Many immigrant newcomers, including refugees, take hourly-paid jobs in the service industry here.  That includes people who in their home countries were restaurant managers, or doctors, or engineers.  In the next installment of our series on Refugees in Virginia, WMRA's Jordy Yager finds one new project in Charlottesville that helps train people for specific work, with the assurance of a job at the other end.

Community Conversation: Refugees in Virginia

Feb 17, 2016

March 5th, in honor of National Listening Month, please join WMRA reporters Jordy Yager and Jessie Knadler, along with WMRA News Director Bob Leweke for a discussion of WMRA's special series Refugees in Virginia

Courtesy of Fern Hauck

Those who come here seeking asylum from violence in other countries, often suffer from years of poor -- or even nonexistent -- medical care.  In the next installment of our series on Refugees in Virginia, WMRA's Jordy Yager introduces us to one such patient, and the doctors at the University of Virginia who focus on the special needs of asylum-seekers.

Jessie Knadler

Remember high school?  Even if those were great years for you, there were certainly times when you felt a little lost, or left out.  Imagine going to high school in another country, with another language, and another culture.  Oh, and you may also be carrying trauma from some horrific things you witnessed in your home country.  WMRA’s Jessie Knadler has the story of a Harrisonburg High School program that pairs refugee students with others who have been there.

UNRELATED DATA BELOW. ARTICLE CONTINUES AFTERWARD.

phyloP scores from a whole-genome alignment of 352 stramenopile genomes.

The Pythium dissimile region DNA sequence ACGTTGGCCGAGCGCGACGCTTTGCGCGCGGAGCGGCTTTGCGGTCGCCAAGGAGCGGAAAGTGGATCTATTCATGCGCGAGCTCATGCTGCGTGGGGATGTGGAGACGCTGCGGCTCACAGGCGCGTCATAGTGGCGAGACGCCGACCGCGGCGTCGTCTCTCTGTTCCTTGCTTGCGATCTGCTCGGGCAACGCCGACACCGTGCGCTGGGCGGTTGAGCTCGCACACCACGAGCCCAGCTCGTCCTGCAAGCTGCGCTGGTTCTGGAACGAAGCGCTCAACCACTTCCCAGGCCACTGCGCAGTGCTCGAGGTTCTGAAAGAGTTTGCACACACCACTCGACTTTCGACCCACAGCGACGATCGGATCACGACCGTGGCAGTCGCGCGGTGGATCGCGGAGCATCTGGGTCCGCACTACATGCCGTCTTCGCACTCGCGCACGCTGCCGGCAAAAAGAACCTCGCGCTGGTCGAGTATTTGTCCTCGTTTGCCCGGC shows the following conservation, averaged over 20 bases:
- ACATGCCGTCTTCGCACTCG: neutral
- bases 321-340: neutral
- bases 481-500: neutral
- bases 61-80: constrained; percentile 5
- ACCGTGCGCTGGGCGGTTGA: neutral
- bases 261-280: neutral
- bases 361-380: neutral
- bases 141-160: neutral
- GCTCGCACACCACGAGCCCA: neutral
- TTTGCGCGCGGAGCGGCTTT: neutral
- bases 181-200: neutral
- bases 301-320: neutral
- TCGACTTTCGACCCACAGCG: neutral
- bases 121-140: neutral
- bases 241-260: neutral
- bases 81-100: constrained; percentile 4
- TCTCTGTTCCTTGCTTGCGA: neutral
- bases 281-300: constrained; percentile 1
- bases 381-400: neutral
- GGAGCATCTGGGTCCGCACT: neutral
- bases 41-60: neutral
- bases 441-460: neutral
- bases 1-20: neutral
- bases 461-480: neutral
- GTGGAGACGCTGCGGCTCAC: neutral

Courtesy of Mary Plank

Sometimes, one reason that refugees flee their home countries is to ensure the safety of their children, so that they may have a future. In the fourth installment of WMRA’s special series on refugees, Jordy Yager looks at the community of people in Charlottesville working towards that end.

Jessie Knadler

Last month, the Senate voted on legislation that would have enforced even stricter background checks on refugees from Syria and Iraq. The bill failed by only five votes, but it underscored an increasingly common narrative in some parts of the media – that asylum seekers from Middle Eastern countries potentially pose a threat. What doesn’t get as much attention are all the people in the Shenandoah Valley and beyond who want to help refugees if and when they arrive.  In the third installment of our series, WMRA’s Jessie Knadler explores what it means to be a volunteer.

Mary Plank

In our second installment on refugees in Virginia, WMRA’s Jordy Yager takes a look inside a new non-profit group in Charlottesville that pairs Americans with refugee families in an effort to strengthen community by doing something revolutionary… being a good neighbor.

Jessie Knadler

The world migration crisis has brought more attention to the plight of refugees.  But global terrorism and other concerns have fueled a national debate over whether America’s promise of welcoming those fleeing violence and persecution can be maintained. In the first of a month-long series on refugees, WMRA’s Jessie Knadler looks at who is being resettled in the Shenandoah Valley, who’s helping them, and whether local communities are welcoming them.